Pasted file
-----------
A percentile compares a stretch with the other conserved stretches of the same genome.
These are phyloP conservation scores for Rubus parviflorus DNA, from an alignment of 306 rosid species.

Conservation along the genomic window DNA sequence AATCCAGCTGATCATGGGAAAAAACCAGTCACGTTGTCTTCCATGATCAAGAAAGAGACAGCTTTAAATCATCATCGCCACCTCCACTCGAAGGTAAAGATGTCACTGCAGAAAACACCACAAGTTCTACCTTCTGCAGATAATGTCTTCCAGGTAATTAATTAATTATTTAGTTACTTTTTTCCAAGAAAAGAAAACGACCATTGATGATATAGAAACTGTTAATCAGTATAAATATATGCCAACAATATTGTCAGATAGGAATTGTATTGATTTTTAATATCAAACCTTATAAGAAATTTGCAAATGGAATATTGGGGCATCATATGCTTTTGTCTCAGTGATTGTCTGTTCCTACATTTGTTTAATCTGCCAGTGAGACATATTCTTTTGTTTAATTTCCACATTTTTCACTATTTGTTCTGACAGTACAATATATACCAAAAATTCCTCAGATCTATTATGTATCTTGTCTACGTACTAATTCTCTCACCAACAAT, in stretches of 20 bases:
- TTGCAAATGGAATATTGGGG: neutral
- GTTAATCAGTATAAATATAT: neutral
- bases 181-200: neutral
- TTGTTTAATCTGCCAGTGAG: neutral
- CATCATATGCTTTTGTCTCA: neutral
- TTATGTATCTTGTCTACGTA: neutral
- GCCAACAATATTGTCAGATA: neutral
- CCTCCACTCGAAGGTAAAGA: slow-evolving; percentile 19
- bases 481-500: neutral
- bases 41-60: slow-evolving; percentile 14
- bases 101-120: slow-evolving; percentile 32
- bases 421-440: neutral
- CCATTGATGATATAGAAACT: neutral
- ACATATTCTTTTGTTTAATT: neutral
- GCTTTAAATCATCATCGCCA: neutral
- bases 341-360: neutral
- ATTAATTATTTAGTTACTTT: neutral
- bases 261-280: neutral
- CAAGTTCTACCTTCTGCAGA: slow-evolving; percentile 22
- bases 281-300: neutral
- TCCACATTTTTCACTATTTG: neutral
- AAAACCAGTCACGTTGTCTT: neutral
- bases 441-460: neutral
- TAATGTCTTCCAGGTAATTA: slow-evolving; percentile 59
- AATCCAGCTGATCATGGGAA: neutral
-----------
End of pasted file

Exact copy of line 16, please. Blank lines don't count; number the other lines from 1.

- CCATTGATGATATAGAAACT: neutral